MISS WORLD BELIZE: GLOBALISM, LOCALISM AND THE POLITICAL ECONOMY OF BEAUTY.
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There is no way to judge a beauty pageant objectively, since beauty is by definition indefinable and unmeasurable (Lakoff & Scherr 1984). So beauty pageants must be about something else, something deeply subjective. By bringing that something else out into public and objectifying it, pageants become an important comparative stage, a place where the politics of value become visible.
At every level, pageants are a process of selection and representation, of making highly public choices that assert some kind of collective identity. As such they are always arenas for the definition of locality, for inclusion and exclusion. But when this local choice is then exhibited on a wider stage, as part of a hierarchical structure, the pageant becomes much more than this. It is forced into a discussion, implicit or explicit, of the relationship between the local and the regional, national and international.
My own exposure to Beauty pageants in Belize was mostly accidental. I was working on imported consumer goods, and the historical roots of the Belizean preference for foreign goods over local products. While I wanted to talk about canned meat and peanut butter, the people I spoke with kept bringing up pageants. These were the places, they said, where local values and imported foreign ones collided on stage. And when I opened my eyes I found pageants literally everywhere; from the annual national pageants down to Queen competitions at rural village festivals and popularity contests in the High Schools. The economic order was mirrored by a "Sugar Queen," a "Citrus Queen," and "Miss Agriculture." The spatial organization of the nation state was paralleled by a hierarchy of village, district and national competitions. The political was reflected by the presence of two national competitions, each founded and managed by one of the major political parties. Ethnic diversity was a common theme in many pageants, but ethnic movements have also held their own events, as with "Miss Afro-Honduras" in 1970, the "Miss Panamericana" competition and "Miss Garifuna."
The most recent trend is age segmentation. In 1985 the Minister of Youth and Culture promoted a Miss Youth pageant, which drew contestants from five other countries in the Caribbean. During 1989 there were local and national Miss Teen and Miss Preteen competitions, as well as Ms Elegant, Ms Middle Age and Ms Maturity.
In other papers I have traced the history of beauty pageantry in Belize, from its beginnings among pro-colonial loyalist fraternal lodges in 1946 (Wilk 1992, 1993a, 1993b). I have been particularly interested in the relationship between the growth of party politics and the pageants, and also the ways that pageants have both furthered and subverted various nationalist and nation-building programs over the last half century. I have also argued that pageants organize and structure Belizeans' notions of difference, that they naturalize and essentialize gender, age, ethnicity and the spatial order of the nation state. My argument so far has been that pageants as an institution often serve the state's goals of "domesticating difference," of channeling potentially dangerous social divisions into the realm of aesthetics and taste. Pageants are thus part of a "safe zone" for the expression of social and economic differences through secular ritual, music, arts and dance.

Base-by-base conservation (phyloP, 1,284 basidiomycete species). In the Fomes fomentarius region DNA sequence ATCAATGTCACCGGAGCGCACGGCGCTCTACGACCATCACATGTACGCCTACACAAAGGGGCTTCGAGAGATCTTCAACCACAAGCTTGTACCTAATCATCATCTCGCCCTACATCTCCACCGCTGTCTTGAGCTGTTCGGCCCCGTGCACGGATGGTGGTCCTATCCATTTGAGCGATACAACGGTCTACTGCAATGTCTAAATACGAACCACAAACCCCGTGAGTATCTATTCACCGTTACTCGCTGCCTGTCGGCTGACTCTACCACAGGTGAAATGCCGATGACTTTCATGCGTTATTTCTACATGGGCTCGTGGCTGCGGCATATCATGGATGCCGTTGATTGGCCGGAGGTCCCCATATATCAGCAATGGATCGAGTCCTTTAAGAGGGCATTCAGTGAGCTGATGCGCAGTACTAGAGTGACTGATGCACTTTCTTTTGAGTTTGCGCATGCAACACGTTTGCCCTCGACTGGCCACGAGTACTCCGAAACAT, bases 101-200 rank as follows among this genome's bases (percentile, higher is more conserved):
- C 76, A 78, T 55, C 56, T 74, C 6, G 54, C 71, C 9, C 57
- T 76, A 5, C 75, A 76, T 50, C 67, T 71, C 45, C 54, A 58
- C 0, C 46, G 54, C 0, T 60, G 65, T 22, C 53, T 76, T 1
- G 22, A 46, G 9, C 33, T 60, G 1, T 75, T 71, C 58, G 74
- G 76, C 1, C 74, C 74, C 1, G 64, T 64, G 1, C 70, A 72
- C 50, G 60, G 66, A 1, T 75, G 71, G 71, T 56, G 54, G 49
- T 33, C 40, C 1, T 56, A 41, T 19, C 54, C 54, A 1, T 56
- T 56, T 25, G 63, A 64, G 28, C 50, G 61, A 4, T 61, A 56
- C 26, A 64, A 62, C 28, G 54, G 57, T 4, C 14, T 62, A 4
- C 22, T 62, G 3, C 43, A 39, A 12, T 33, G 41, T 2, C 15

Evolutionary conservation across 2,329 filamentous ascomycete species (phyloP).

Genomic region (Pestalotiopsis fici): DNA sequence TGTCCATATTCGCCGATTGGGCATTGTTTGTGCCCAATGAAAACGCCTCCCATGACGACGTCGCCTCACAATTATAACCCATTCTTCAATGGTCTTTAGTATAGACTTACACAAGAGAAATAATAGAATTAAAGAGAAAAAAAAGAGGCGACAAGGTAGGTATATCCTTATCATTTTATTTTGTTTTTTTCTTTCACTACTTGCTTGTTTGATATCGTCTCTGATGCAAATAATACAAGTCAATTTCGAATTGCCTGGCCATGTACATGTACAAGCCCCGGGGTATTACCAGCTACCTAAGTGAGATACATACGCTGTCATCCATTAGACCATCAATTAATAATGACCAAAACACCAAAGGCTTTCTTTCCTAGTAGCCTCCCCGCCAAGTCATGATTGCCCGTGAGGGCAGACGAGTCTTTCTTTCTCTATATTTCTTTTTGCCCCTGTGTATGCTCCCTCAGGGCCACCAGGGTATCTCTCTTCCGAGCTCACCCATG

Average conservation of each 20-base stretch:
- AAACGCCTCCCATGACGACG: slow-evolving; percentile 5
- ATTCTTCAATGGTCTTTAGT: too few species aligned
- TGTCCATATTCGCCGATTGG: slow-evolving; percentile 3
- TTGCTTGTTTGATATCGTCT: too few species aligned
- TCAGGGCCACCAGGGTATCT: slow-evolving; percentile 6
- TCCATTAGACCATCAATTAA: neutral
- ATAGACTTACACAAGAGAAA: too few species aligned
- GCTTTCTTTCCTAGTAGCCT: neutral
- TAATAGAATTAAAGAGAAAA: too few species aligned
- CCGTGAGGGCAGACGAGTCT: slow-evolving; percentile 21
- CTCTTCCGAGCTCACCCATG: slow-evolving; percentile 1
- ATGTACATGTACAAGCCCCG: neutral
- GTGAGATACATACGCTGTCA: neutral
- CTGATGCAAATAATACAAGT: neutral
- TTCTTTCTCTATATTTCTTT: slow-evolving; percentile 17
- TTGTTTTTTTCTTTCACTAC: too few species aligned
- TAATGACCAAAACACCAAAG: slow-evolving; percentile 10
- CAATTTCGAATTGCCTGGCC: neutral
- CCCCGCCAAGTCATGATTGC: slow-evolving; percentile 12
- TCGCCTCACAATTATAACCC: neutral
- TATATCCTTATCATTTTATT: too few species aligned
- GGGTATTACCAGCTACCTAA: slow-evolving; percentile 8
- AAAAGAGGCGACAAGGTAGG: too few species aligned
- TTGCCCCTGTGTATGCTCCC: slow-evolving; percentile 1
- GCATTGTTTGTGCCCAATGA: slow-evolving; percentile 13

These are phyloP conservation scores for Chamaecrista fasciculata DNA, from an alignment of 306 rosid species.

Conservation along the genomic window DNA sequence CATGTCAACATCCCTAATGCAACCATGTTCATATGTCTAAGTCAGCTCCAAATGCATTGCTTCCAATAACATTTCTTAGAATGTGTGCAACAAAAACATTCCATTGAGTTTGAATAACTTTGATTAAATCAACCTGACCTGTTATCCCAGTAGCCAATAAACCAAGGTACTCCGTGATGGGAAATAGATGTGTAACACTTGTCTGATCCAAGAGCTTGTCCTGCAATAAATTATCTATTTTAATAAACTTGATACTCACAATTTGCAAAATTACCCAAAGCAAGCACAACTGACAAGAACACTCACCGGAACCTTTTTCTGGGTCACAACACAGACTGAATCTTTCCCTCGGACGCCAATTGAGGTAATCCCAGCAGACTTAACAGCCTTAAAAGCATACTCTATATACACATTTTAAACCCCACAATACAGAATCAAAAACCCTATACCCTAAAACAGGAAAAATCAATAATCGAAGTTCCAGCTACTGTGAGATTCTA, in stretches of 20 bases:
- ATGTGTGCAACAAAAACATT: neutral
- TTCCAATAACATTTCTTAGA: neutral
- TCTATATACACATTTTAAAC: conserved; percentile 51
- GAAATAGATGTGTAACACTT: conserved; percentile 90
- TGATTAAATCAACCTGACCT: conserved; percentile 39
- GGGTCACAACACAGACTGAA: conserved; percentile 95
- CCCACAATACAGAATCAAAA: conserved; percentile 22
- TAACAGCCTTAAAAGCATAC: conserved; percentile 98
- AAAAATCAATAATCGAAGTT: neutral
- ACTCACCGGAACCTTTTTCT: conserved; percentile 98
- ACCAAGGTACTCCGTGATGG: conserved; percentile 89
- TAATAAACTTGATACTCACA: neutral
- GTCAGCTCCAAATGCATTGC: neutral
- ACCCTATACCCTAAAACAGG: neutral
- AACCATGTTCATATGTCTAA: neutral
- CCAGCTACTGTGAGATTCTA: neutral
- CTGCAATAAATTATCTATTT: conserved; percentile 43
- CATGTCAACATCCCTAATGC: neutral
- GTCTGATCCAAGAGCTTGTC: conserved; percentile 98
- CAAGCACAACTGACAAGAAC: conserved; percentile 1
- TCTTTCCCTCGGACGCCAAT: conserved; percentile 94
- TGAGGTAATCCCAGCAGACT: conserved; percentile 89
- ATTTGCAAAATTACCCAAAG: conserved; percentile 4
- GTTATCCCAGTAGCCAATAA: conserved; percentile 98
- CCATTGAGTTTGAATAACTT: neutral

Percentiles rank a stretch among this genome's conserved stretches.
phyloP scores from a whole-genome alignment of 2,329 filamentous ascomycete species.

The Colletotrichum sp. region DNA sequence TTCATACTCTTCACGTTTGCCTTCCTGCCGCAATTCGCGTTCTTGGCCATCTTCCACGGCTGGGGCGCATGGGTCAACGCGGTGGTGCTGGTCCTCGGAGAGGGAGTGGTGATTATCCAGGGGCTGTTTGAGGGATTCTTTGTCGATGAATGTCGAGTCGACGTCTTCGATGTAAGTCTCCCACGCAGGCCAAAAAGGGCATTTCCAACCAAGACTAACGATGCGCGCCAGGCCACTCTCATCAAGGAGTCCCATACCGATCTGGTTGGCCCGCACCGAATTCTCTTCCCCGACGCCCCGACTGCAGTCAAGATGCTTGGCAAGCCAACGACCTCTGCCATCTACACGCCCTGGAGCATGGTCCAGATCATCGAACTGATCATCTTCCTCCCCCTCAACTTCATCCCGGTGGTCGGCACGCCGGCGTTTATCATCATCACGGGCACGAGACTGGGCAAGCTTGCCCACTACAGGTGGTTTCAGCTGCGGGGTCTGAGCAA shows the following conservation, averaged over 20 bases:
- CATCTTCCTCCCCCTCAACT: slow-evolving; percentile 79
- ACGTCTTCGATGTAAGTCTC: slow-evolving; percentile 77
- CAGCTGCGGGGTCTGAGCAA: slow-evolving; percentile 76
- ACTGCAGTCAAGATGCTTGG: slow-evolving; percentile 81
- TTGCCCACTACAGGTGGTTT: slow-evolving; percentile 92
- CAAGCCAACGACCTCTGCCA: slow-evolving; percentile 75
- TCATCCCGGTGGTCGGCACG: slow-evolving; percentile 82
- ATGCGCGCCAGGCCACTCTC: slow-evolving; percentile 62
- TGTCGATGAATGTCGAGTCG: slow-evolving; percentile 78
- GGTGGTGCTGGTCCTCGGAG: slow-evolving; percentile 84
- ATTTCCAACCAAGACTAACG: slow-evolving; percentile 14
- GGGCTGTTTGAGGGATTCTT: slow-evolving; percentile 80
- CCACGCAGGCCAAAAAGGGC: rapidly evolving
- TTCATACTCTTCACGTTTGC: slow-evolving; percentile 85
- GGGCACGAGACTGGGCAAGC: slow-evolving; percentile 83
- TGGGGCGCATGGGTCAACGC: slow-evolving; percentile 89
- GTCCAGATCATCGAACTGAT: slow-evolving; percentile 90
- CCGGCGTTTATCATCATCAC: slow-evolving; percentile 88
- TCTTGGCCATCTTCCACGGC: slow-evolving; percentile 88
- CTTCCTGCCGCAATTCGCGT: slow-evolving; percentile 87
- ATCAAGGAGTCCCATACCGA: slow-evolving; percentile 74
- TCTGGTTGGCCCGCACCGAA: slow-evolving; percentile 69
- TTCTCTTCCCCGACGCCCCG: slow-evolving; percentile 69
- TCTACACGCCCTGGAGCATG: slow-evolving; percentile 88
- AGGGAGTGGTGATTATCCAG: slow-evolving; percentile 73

Today I want to concentrate on the kinds of divisions and differences that are not contained or channeled or resolved by the drama of the beauty pageant in Belize, differences that are rooted in the subordinate political and economic position that Belize occupies in the global order. Beauty pageants can never avoid raising this issue, for their very form is an expression of the global power of United States, where the institution was given in its modern form by the great impresario P.T. Barnum in 1854 (Banner 1983). The Miss America pageant is an archetype and model for most national competitions in the world, which are now usually local franchises of the Miss Universe or Miss World corporations, profit making concerns owned and operated in the United States and England. Pageantry is an explicitly globalizing framework, which subordinates and organizes world diversity into very narrow channels.